Date of Award
Doctor of Philosophy (PhD)
Dr. Naveen Donthu
Sharing economy labor platforms depend on a voluntary freelance workforce to provide professional or personal services. These platforms cite high freelancer turnover and performance variance as major concerns. Both these concerns affect the platform’s customer experience, network growth, and brand image. Prior research proposes extrinsic retention approaches such as incentive-based (e.g., higher pay for better performance) and value-based job resources (e.g., enhanced support through training). The financial precariousness of the labor platforms leaves them with limited scope to pursue costly extrinsic retention strategies. Our study focuses on the freelancer’s intrinsic personal resources such as psychological traits within a specific occupational context (professional/personal services) as an alternate yet complimentary cost-efficient way to alleviate the concerns. Influenced by the job-demand resources model, we use exploratory techniques to find customer orientation, self-efficacy, proactivity through strategic emphasis, and risk-taking propensity as orientation traits that makes individuals suitable for freelancing. Confirmatory surveys confirm that the orientation traits predict work engagement. Further, the twin outcomes of freelancer’s work performance and intention to turnover are partially mediated by freelancer’s work engagement. Customer feedback in the form of reviews positively moderates the relationship between work engagement and work performance. Platform managers can identify and retain freelance-oriented workers through strategic resource allocation, saving acquisition and branding expenses while growing revenue through enhanced customer experience and transactions.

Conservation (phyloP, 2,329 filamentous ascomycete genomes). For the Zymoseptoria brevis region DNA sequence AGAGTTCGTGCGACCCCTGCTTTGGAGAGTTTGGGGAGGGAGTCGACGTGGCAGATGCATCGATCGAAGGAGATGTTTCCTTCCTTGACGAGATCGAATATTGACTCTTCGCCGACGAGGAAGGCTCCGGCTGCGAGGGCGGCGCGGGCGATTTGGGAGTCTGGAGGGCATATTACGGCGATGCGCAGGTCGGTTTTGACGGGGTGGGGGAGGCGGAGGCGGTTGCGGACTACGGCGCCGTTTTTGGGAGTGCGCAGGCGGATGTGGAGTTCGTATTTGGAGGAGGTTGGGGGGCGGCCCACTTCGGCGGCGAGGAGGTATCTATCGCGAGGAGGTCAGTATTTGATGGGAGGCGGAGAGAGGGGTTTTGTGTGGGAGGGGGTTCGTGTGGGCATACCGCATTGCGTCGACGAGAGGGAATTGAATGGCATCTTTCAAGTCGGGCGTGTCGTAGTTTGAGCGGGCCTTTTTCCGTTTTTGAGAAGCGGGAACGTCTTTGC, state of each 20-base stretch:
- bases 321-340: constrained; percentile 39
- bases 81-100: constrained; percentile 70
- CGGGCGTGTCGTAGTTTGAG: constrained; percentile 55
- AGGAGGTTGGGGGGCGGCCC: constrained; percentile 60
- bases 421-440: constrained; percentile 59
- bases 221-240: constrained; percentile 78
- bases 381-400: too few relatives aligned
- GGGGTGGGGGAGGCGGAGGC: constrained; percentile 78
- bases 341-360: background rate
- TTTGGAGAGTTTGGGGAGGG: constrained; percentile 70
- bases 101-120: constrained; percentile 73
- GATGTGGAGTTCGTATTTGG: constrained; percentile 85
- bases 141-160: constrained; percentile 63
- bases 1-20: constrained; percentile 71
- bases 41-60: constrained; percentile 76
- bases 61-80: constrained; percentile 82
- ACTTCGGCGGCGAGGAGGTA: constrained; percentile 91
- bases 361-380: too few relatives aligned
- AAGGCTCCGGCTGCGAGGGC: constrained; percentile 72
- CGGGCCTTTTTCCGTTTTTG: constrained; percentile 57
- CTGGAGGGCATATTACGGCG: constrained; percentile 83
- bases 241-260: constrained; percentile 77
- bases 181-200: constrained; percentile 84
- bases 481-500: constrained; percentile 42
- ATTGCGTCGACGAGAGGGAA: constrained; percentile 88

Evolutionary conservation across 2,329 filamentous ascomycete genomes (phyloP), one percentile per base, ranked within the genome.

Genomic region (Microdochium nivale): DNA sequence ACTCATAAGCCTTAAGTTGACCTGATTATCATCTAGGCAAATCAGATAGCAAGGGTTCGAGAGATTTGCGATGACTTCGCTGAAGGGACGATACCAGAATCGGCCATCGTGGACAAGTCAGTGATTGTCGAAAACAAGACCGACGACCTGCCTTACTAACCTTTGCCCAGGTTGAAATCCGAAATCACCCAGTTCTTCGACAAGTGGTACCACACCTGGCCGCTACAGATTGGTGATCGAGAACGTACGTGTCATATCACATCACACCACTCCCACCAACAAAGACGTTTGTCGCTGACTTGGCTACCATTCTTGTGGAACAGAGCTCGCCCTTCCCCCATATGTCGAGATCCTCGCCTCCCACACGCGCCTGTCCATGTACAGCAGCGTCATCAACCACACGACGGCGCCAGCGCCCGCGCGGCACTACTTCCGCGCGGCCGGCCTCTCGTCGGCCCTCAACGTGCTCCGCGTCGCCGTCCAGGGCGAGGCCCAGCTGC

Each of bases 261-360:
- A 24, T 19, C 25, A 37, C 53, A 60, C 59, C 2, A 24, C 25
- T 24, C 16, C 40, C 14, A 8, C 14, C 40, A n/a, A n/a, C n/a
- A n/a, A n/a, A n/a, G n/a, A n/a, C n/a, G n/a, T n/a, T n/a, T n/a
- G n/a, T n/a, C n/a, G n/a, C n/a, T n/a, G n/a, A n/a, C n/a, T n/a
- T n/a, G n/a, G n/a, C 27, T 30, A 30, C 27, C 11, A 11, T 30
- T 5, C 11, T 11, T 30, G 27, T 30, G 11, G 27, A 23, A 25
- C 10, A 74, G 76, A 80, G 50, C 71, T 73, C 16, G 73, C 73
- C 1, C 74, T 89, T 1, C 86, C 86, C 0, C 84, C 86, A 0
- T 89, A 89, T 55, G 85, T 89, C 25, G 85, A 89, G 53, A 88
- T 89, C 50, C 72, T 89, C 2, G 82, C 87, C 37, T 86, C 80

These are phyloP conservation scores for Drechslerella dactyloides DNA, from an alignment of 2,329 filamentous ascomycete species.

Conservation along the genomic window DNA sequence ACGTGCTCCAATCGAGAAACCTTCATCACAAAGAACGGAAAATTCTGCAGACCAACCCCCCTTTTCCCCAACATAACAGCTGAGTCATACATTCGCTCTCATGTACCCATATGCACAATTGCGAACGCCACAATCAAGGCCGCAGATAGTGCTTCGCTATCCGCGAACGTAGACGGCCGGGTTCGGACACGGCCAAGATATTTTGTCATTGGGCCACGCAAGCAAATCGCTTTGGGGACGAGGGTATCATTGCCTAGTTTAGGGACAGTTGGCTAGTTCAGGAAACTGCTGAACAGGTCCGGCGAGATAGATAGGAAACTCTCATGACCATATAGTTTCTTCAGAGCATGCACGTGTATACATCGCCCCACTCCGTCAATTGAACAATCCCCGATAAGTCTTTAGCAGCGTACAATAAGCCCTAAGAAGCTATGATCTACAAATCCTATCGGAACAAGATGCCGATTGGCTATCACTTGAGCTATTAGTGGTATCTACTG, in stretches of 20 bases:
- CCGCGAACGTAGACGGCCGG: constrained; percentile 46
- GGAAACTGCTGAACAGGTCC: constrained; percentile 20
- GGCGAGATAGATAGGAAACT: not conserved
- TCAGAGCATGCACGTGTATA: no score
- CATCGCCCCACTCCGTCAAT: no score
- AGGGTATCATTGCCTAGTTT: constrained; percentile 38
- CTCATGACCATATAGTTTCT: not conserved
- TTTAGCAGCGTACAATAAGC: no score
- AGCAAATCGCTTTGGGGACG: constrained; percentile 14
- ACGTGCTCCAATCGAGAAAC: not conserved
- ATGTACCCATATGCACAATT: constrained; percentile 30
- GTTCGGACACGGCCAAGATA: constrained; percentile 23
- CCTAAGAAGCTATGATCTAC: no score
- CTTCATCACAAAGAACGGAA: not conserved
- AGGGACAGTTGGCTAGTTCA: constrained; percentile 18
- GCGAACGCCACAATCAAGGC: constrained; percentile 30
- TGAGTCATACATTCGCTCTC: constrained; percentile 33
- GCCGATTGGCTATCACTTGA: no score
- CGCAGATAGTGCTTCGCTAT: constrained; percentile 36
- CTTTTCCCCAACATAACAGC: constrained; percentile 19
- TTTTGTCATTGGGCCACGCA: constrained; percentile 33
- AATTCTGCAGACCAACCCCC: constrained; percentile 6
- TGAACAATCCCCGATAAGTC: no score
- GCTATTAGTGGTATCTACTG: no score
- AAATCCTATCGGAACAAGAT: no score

Lahiri, Avishek -., "Freelance Orientation in the Sharing Economy: Evidence from Labor Platforms." Dissertation, Georgia State University, 2021.
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